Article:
Unnecessary rules and excessive controls devalue people by making them feel that they are not trusted or respected. A leader who micromanages his people will not engage or energize them.
Micromanaged employees are more likely to feel disconnected because it is a universal human need to have a reasonable degree of autonomy or freedom to do our work. When people have autonomy, they have a greater sense of control and experience personal growth as they develop new skills and expertise.
Example of a Micromanager in Action
Napoleon was known for micromanaging. After the French Revolution and the Reign of Terror that succeeded it, Napoleon restored order to the nation. Unfortunately, he didn’t know when to limit his controlling tendencies. According to historian James MacGregor Burns, Napoleon was not a bloodthirsty tyrant but a control fanatic. He controlled the press, books, theater, workers’ associations, and public demonstrations.
To teach the youth of France to respect the country’s laws, for example, he took control of French schools from the locals and hired instructors who were required to teach from the same syllabus and textbooks. The result of this overcontrolling approach was that children fled to Catholic schools. And when Napoleon enacted conscription for military duty, the lives of soldiers became so draconian and restrictive that as word spread, it produced “mass resistance of a sustained, endemic character,” according to historian Isser Woloch. Draft evaders were so desperate, they mutilated themselves or escaped over the Pyrenees mountain range to avoid military duty. The French did not want to be micromanaged.
French citizens wanted freedom, not an overbearing ruler to dictate every aspect of their lives. After the deaths of several hundred thousand French soldiers from the catastrophic campaign in Russia during 1814 and Napoleon’s later military defeat at Waterloo in 1815, his popular support waned. The self-appointed emperor learned that many of his supporters were of the fair-weather variety. In the end the British exiled Napoleon to the island of St. Helena.
How Micromanagement Derailed a Company
In the business world, the destructiveness of an excessively controlling person was demonstrated in the fall of the Pullman Palace Car Company in the late 1800s. George Pullman, an entrepreneur and engineer, created a successful company that built luxury railcars. As business boomed, Pullman built a company-owned town for his employees and named it after himself. He believed that a clean, orderly environment without saloons or other illicit attractions would produce superior workers. Pullman, Illinois, had a population of 8,000 people living in 1,400 housing units owned by Pullman and rented to the employees. It contained a school, a park, a library, a church, and other necessities of modern life.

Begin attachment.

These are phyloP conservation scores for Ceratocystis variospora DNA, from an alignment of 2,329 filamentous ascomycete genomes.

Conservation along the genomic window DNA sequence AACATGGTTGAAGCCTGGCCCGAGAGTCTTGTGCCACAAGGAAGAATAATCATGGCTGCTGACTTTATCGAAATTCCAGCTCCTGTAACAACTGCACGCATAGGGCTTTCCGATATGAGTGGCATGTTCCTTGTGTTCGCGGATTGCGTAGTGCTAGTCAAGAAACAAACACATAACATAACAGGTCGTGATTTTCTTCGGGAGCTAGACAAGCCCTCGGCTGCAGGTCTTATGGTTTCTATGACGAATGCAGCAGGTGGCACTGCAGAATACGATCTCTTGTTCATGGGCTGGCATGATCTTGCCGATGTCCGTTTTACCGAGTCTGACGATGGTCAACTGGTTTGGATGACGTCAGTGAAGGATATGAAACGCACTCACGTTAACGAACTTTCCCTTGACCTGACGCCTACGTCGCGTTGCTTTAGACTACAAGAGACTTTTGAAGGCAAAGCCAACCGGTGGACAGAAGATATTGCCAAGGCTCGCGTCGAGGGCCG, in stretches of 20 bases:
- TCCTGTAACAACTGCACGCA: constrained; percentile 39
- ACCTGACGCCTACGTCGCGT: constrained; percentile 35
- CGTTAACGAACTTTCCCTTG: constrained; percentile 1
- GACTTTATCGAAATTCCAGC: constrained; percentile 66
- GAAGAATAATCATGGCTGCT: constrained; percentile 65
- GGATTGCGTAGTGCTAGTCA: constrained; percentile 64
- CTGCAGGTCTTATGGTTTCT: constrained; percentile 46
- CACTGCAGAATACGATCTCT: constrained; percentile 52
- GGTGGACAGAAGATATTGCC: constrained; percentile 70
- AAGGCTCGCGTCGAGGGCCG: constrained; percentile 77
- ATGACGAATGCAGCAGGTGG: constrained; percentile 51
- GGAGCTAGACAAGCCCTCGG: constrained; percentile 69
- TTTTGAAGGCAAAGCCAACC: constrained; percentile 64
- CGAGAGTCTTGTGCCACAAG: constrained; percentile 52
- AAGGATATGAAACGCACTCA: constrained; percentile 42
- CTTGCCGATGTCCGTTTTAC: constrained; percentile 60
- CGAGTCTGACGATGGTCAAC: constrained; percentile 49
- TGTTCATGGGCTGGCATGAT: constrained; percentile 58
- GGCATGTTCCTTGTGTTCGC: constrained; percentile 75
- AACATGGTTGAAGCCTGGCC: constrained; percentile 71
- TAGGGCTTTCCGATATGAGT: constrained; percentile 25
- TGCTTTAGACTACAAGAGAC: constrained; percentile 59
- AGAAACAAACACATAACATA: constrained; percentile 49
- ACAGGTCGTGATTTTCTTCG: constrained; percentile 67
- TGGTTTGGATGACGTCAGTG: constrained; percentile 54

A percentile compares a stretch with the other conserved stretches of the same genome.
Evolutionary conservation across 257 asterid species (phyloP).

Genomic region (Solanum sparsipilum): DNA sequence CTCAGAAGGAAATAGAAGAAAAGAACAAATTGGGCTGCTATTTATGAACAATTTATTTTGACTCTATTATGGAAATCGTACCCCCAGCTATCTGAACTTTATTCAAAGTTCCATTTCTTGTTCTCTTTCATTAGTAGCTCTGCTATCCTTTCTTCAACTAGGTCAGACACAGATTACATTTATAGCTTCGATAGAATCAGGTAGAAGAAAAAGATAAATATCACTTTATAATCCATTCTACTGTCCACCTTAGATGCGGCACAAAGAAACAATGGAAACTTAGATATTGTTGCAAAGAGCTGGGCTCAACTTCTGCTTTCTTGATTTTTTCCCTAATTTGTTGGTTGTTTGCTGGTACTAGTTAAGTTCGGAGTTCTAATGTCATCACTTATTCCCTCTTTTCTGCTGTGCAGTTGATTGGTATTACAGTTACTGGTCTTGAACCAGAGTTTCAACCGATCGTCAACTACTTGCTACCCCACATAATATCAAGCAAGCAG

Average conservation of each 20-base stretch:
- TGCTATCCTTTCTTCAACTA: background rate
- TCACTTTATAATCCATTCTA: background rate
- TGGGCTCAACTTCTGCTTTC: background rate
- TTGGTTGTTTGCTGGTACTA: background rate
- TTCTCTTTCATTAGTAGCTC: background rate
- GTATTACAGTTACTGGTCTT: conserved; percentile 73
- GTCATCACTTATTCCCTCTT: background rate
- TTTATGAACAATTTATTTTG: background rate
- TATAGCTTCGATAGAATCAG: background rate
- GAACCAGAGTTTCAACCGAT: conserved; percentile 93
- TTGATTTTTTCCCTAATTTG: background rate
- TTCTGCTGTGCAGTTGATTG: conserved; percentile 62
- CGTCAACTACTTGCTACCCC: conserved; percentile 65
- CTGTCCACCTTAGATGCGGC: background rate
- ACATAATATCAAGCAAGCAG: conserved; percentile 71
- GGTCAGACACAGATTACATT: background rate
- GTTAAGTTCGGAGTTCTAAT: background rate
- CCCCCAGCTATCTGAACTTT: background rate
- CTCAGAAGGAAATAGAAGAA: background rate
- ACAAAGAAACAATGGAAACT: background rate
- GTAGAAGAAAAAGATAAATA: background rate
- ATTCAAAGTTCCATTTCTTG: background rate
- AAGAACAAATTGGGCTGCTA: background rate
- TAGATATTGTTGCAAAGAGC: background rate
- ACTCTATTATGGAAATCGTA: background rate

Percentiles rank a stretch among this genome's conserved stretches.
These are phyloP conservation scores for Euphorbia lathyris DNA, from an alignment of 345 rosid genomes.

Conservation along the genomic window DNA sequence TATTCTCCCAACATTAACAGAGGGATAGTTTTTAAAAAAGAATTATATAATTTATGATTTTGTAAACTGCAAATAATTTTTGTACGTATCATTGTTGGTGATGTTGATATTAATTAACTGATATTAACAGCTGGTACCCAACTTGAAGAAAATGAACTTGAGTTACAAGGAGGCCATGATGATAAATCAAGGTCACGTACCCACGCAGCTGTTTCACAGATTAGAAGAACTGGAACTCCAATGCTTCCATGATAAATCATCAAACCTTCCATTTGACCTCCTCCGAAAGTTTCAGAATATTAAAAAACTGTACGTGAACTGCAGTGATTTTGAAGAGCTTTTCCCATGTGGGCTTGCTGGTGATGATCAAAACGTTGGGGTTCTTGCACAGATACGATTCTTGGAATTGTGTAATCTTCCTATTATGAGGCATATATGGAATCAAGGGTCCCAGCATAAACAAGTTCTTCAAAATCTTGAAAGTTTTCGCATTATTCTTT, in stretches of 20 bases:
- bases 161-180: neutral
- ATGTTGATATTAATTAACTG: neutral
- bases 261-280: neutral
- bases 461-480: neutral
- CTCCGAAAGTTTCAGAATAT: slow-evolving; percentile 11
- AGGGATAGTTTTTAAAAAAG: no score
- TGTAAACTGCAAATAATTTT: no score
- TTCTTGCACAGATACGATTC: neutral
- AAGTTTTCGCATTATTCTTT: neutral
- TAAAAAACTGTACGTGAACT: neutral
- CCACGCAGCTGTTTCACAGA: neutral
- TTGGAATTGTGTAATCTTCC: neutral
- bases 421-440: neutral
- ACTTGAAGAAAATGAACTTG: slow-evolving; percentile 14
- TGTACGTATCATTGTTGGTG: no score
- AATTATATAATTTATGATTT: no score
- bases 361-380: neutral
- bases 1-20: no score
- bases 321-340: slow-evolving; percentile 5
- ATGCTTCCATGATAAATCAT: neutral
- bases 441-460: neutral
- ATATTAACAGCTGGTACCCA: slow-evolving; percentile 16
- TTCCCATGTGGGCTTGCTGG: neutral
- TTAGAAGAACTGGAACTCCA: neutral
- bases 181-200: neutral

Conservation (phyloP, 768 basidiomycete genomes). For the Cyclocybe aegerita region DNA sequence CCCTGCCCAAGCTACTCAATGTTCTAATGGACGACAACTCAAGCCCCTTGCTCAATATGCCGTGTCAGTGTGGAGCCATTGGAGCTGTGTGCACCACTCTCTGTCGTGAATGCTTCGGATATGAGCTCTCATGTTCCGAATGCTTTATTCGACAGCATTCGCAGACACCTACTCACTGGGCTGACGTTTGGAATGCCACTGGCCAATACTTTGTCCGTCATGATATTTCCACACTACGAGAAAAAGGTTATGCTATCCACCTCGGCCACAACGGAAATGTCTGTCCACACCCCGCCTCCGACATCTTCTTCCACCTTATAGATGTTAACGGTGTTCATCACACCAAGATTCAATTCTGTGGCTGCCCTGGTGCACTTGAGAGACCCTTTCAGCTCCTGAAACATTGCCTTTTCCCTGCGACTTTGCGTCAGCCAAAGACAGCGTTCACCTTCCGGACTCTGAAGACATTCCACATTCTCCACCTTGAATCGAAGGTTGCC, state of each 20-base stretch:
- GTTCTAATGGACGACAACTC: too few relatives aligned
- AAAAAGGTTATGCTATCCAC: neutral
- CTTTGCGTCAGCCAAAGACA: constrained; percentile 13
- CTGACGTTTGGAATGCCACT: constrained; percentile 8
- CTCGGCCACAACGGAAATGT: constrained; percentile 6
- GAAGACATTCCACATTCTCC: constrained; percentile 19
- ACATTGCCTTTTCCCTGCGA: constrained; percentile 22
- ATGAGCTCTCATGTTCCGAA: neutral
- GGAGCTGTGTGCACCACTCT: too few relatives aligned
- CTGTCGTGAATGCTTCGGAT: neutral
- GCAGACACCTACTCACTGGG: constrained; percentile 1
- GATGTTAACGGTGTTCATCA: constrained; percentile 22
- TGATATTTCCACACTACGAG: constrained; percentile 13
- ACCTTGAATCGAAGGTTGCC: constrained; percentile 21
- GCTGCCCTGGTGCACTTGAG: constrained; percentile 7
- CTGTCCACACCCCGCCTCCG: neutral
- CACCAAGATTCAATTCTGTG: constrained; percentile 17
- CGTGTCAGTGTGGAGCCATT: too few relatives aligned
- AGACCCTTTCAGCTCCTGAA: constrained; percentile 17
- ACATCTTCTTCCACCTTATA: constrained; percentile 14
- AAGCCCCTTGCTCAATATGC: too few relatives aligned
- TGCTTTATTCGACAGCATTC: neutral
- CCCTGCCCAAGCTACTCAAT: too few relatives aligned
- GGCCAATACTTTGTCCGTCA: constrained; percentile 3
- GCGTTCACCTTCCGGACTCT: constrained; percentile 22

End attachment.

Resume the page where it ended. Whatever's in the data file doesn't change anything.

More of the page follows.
The company maintained the streets and lawns. Rent was deducted from employees’ paychecks. To ensure that his rules were followed, Pullman hired “spotters” who identified troublemakers. If any of Pullman’s rules were violated, an employee could be evicted on ten days’ notice according to the terms of the rental agreement. Pullman kept his finger on the pulse of every aspect of his workers’ lives.
Although Pullman thought the workers should be grateful that he was allowing them to live in a Pullman-built utopia, they didn’t see it that way. Many complained about the lack of freedom and often left to visit Chicago’s neighborhoods nearby. In 1893 when the nation experienced a depression, Pullman was forced to lay off a fifth of his workforce and reduce wages by 25 percent for the remaining employees. Despite this downturn, workers who lived in Pullman’s town continued to pay rent at current rates. The financial squeeze unleashed an underlying torrent of discontent among workers. The combination of employee disengagement and reduced pay triggered a backlash. In May 1894, Pullman’s workers went on strike, and across the country other railroad workers, who were members of the labor union, joined the strike. After mass violence erupted and $80 million in property was damaged, President Grover Cleveland sent federal troops to protect the mail delivered via railroad, and the courts ordered an end to the strike. Eventually, Pullman’s company went bankrupt. Like Napoleon, Pullman learned the true feelings of the people he led, feelings that were hidden in good times.
George Pullman’s leadership is an extreme example of a well-intentioned leader who didn’t understand the people he led. Leaders can learn from Pullman’s unfortunate experience that controls—rules, processes, and procedures—should be maintained only if experience has proven that they are necessary and they produce benefits for the organization. Clearly, some controls are necessary and beneficial to ensure efficiency and concentration of effort, but excessive control is a sure way to contribute to employee burnout. Leaders need to strike the right balance between giving people freedom and maintaining a minimum of controls and rules.
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